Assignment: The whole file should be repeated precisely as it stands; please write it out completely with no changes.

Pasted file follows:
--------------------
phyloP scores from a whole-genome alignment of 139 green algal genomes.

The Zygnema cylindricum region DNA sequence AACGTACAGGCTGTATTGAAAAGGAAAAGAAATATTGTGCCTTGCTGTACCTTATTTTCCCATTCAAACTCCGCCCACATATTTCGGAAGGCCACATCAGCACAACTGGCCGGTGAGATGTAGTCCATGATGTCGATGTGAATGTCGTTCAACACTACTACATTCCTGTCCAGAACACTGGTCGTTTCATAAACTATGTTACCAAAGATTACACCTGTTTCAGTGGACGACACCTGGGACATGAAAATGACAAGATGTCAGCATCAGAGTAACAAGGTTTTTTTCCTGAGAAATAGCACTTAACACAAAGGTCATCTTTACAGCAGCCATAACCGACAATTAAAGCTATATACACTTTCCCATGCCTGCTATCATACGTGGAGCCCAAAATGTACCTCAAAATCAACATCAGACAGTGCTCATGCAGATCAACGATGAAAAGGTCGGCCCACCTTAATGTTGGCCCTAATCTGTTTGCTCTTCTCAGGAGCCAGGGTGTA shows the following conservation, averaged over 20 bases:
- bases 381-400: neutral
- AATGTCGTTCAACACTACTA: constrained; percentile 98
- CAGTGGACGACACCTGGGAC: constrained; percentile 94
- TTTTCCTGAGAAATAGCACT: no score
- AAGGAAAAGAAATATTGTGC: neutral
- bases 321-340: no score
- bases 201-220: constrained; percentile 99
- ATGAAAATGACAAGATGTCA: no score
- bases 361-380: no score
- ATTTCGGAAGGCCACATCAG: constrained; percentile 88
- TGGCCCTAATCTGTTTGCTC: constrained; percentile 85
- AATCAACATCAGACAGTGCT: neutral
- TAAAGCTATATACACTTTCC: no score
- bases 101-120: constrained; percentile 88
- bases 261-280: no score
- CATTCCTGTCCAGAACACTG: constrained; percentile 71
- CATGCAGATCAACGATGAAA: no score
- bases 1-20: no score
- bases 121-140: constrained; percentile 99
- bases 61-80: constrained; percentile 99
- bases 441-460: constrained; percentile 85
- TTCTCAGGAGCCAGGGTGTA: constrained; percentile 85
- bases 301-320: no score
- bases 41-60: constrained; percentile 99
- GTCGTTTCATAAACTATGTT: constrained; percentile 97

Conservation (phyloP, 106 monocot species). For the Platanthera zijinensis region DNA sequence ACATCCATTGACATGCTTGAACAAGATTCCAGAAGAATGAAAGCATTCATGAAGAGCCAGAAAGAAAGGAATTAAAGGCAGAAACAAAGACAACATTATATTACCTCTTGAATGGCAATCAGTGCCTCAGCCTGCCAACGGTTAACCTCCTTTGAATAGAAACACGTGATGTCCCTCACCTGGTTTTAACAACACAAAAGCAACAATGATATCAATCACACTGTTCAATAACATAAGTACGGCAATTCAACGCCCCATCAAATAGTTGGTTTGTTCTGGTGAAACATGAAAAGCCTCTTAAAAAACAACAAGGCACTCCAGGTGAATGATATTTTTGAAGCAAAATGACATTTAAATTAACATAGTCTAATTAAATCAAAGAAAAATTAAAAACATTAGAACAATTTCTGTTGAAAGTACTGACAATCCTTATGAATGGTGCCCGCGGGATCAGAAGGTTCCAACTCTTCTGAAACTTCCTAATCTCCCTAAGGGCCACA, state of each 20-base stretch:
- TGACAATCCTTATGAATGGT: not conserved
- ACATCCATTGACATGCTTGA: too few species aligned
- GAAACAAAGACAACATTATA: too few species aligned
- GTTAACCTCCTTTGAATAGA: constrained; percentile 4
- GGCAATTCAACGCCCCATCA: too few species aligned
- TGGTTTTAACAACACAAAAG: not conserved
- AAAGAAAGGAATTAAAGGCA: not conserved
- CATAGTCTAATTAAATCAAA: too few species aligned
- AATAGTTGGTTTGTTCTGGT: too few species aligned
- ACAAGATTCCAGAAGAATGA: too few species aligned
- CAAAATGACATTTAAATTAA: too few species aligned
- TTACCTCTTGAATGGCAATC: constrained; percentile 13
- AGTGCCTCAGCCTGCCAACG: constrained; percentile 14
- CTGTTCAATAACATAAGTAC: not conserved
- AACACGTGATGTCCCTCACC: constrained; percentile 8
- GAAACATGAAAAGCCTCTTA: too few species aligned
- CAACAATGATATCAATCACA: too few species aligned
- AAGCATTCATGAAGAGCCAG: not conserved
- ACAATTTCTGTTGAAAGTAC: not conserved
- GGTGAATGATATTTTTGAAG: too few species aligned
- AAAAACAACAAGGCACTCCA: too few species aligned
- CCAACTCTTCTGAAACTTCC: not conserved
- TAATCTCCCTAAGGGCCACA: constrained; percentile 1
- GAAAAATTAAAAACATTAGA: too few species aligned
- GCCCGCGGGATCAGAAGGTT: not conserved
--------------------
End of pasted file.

phyloP scores from a whole-genome alignment of 139 green algal genomes.

The Zygnema cylindricum region DNA sequence AACGTACAGGCTGTATTGAAAAGGAAAAGAAATATTGTGCCTTGCTGTACCTTATTTTCCCATTCAAACTCCGCCCACATATTTCGGAAGGCCACATCAGCACAACTGGCCGGTGAGATGTAGTCCATGATGTCGATGTGAATGTCGTTCAACACTACTACATTCCTGTCCAGAACACTGGTCGTTTCATAAACTATGTTACCAAAGATTACACCTGTTTCAGTGGACGACACCTGGGACATGAAAATGACAAGATGTCAGCATCAGAGTAACAAGGTTTTTTTCCTGAGAAATAGCACTTAACACAAAGGTCATCTTTACAGCAGCCATAACCGACAATTAAAGCTATATACACTTTCCCATGCCTGCTATCATACGTGGAGCCCAAAATGTACCTCAAAATCAACATCAGACAGTGCTCATGCAGATCAACGATGAAAAGGTCGGCCCACCTTAATGTTGGCCCTAATCTGTTTGCTCTTCTCAGGAGCCAGGGTGTA shows the following conservation, averaged over 20 bases:
- bases 381-400: neutral
- AATGTCGTTCAACACTACTA: constrained; percentile 98
- CAGTGGACGACACCTGGGAC: constrained; percentile 94
- TTTTCCTGAGAAATAGCACT: no score
- AAGGAAAAGAAATATTGTGC: neutral
- bases 321-340: no score
- bases 201-220: constrained; percentile 99
- ATGAAAATGACAAGATGTCA: no score
- bases 361-380: no score
- ATTTCGGAAGGCCACATCAG: constrained; percentile 88
- TGGCCCTAATCTGTTTGCTC: constrained; percentile 85
- AATCAACATCAGACAGTGCT: neutral
- TAAAGCTATATACACTTTCC: no score
- bases 101-120: constrained; percentile 88
- bases 261-280: no score
- CATTCCTGTCCAGAACACTG: constrained; percentile 71
- CATGCAGATCAACGATGAAA: no score
- bases 1-20: no score
- bases 121-140: constrained; percentile 99
- bases 61-80: constrained; percentile 99
- bases 441-460: constrained; percentile 85
- TTCTCAGGAGCCAGGGTGTA: constrained; percentile 85
- bases 301-320: no score
- bases 41-60: constrained; percentile 99
- GTCGTTTCATAAACTATGTT: constrained; percentile 97

Conservation (phyloP, 106 monocot species). For the Platanthera zijinensis region DNA sequence ACATCCATTGACATGCTTGAACAAGATTCCAGAAGAATGAAAGCATTCATGAAGAGCCAGAAAGAAAGGAATTAAAGGCAGAAACAAAGACAACATTATATTACCTCTTGAATGGCAATCAGTGCCTCAGCCTGCCAACGGTTAACCTCCTTTGAATAGAAACACGTGATGTCCCTCACCTGGTTTTAACAACACAAAAGCAACAATGATATCAATCACACTGTTCAATAACATAAGTACGGCAATTCAACGCCCCATCAAATAGTTGGTTTGTTCTGGTGAAACATGAAAAGCCTCTTAAAAAACAACAAGGCACTCCAGGTGAATGATATTTTTGAAGCAAAATGACATTTAAATTAACATAGTCTAATTAAATCAAAGAAAAATTAAAAACATTAGAACAATTTCTGTTGAAAGTACTGACAATCCTTATGAATGGTGCCCGCGGGATCAGAAGGTTCCAACTCTTCTGAAACTTCCTAATCTCCCTAAGGGCCACA, state of each 20-base stretch:
- TGACAATCCTTATGAATGGT: not conserved
- ACATCCATTGACATGCTTGA: too few species aligned
- GAAACAAAGACAACATTATA: too few species aligned
- GTTAACCTCCTTTGAATAGA: constrained; percentile 4
- GGCAATTCAACGCCCCATCA: too few species aligned
- TGGTTTTAACAACACAAAAG: not conserved
- AAAGAAAGGAATTAAAGGCA: not conserved
- CATAGTCTAATTAAATCAAA: too few species aligned
- AATAGTTGGTTTGTTCTGGT: too few species aligned
- ACAAGATTCCAGAAGAATGA: too few species aligned
- CAAAATGACATTTAAATTAA: too few species aligned
- TTACCTCTTGAATGGCAATC: constrained; percentile 13
- AGTGCCTCAGCCTGCCAACG: constrained; percentile 14
- CTGTTCAATAACATAAGTAC: not conserved
- AACACGTGATGTCCCTCACC: constrained; percentile 8
- GAAACATGAAAAGCCTCTTA: too few species aligned
- CAACAATGATATCAATCACA: too few species aligned
- AAGCATTCATGAAGAGCCAG: not conserved
- ACAATTTCTGTTGAAAGTAC: not conserved
- GGTGAATGATATTTTTGAAG: too few species aligned
- AAAAACAACAAGGCACTCCA: too few species aligned
- CCAACTCTTCTGAAACTTCC: not conserved
- TAATCTCCCTAAGGGCCACA: constrained; percentile 1
- GAAAAATTAAAAACATTAGA: too few species aligned
- GCCCGCGGGATCAGAAGGTT: not conserved